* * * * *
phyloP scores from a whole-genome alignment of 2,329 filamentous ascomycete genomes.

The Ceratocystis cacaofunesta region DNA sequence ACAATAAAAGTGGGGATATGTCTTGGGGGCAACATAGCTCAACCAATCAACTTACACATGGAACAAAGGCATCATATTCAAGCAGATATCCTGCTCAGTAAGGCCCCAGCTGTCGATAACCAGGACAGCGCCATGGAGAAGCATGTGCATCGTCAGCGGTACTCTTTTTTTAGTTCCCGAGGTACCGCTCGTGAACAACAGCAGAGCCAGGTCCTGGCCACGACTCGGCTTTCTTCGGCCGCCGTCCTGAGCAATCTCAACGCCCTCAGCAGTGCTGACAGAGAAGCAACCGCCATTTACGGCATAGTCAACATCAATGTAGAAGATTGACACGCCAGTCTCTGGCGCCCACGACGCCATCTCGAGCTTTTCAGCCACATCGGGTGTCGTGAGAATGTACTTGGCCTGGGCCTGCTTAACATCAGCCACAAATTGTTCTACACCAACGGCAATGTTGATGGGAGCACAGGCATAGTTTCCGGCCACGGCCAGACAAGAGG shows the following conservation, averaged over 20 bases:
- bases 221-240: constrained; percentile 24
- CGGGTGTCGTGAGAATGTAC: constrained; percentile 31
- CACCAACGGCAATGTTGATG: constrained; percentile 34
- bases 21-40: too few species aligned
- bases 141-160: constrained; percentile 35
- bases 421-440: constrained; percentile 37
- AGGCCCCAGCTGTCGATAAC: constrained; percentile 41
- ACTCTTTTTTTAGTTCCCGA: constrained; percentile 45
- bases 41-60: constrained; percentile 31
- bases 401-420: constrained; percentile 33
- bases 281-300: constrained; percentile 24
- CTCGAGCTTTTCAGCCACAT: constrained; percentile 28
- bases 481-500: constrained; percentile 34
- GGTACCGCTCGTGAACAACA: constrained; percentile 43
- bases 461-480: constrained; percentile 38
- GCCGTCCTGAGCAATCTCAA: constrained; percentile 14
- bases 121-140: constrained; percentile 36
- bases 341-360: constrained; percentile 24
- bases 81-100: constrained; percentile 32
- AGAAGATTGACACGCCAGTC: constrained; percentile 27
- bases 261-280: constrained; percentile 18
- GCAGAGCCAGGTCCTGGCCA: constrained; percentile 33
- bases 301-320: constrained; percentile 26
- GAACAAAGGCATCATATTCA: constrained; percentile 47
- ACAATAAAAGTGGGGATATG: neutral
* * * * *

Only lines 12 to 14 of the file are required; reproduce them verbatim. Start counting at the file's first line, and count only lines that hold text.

- bases 401-420: constrained; percentile 33
- bases 281-300: constrained; percentile 24
- CTCGAGCTTTTCAGCCACAT: constrained; percentile 28